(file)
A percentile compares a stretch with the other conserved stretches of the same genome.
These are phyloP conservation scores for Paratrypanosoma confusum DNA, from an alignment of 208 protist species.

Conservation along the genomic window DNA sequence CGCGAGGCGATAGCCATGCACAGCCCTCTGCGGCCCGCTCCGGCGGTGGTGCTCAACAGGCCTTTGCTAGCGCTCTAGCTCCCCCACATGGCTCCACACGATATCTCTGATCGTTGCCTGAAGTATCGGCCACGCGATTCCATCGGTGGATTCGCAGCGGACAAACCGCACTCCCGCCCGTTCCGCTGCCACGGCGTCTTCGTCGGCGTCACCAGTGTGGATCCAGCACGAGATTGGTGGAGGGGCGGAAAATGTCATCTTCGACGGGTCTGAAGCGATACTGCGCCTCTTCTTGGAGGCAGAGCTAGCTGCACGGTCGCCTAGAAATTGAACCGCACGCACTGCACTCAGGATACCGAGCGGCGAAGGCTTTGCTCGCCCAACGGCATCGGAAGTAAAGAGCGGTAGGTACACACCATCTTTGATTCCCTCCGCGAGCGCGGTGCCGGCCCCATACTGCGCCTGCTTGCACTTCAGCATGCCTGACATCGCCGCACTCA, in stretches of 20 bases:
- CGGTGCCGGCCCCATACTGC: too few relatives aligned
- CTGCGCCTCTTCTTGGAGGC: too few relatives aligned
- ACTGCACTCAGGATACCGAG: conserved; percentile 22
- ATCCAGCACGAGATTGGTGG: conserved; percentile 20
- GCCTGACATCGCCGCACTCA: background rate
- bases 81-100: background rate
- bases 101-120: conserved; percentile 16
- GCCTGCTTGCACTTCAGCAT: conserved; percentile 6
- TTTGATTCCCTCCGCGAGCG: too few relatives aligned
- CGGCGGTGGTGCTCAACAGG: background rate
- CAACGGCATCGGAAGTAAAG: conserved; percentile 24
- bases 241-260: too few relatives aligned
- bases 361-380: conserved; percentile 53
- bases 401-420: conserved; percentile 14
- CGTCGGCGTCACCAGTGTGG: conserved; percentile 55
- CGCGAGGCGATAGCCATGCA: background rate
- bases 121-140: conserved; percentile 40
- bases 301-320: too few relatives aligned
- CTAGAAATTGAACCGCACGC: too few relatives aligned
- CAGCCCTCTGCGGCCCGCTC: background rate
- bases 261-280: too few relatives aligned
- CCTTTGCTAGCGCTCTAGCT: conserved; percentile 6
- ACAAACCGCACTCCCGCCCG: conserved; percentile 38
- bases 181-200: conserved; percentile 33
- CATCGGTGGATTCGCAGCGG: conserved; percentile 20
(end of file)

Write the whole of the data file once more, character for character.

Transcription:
A percentile compares a stretch with the other conserved stretches of the same genome.
These are phyloP conservation scores for Paratrypanosoma confusum DNA, from an alignment of 208 protist species.

Conservation along the genomic window DNA sequence CGCGAGGCGATAGCCATGCACAGCCCTCTGCGGCCCGCTCCGGCGGTGGTGCTCAACAGGCCTTTGCTAGCGCTCTAGCTCCCCCACATGGCTCCACACGATATCTCTGATCGTTGCCTGAAGTATCGGCCACGCGATTCCATCGGTGGATTCGCAGCGGACAAACCGCACTCCCGCCCGTTCCGCTGCCACGGCGTCTTCGTCGGCGTCACCAGTGTGGATCCAGCACGAGATTGGTGGAGGGGCGGAAAATGTCATCTTCGACGGGTCTGAAGCGATACTGCGCCTCTTCTTGGAGGCAGAGCTAGCTGCACGGTCGCCTAGAAATTGAACCGCACGCACTGCACTCAGGATACCGAGCGGCGAAGGCTTTGCTCGCCCAACGGCATCGGAAGTAAAGAGCGGTAGGTACACACCATCTTTGATTCCCTCCGCGAGCGCGGTGCCGGCCCCATACTGCGCCTGCTTGCACTTCAGCATGCCTGACATCGCCGCACTCA, in stretches of 20 bases:
- CGGTGCCGGCCCCATACTGC: too few relatives aligned
- CTGCGCCTCTTCTTGGAGGC: too few relatives aligned
- ACTGCACTCAGGATACCGAG: conserved; percentile 22
- ATCCAGCACGAGATTGGTGG: conserved; percentile 20
- GCCTGACATCGCCGCACTCA: background rate
- bases 81-100: background rate
- bases 101-120: conserved; percentile 16
- GCCTGCTTGCACTTCAGCAT: conserved; percentile 6
- TTTGATTCCCTCCGCGAGCG: too few relatives aligned
- CGGCGGTGGTGCTCAACAGG: background rate
- CAACGGCATCGGAAGTAAAG: conserved; percentile 24
- bases 241-260: too few relatives aligned
- bases 361-380: conserved; percentile 53
- bases 401-420: conserved; percentile 14
- CGTCGGCGTCACCAGTGTGG: conserved; percentile 55
- CGCGAGGCGATAGCCATGCA: background rate
- bases 121-140: conserved; percentile 40
- bases 301-320: too few relatives aligned
- CTAGAAATTGAACCGCACGC: too few relatives aligned
- CAGCCCTCTGCGGCCCGCTC: background rate
- bases 261-280: too few relatives aligned
- CCTTTGCTAGCGCTCTAGCT: conserved; percentile 6
- ACAAACCGCACTCCCGCCCG: conserved; percentile 38
- bases 181-200: conserved; percentile 33
- CATCGGTGGATTCGCAGCGG: conserved; percentile 20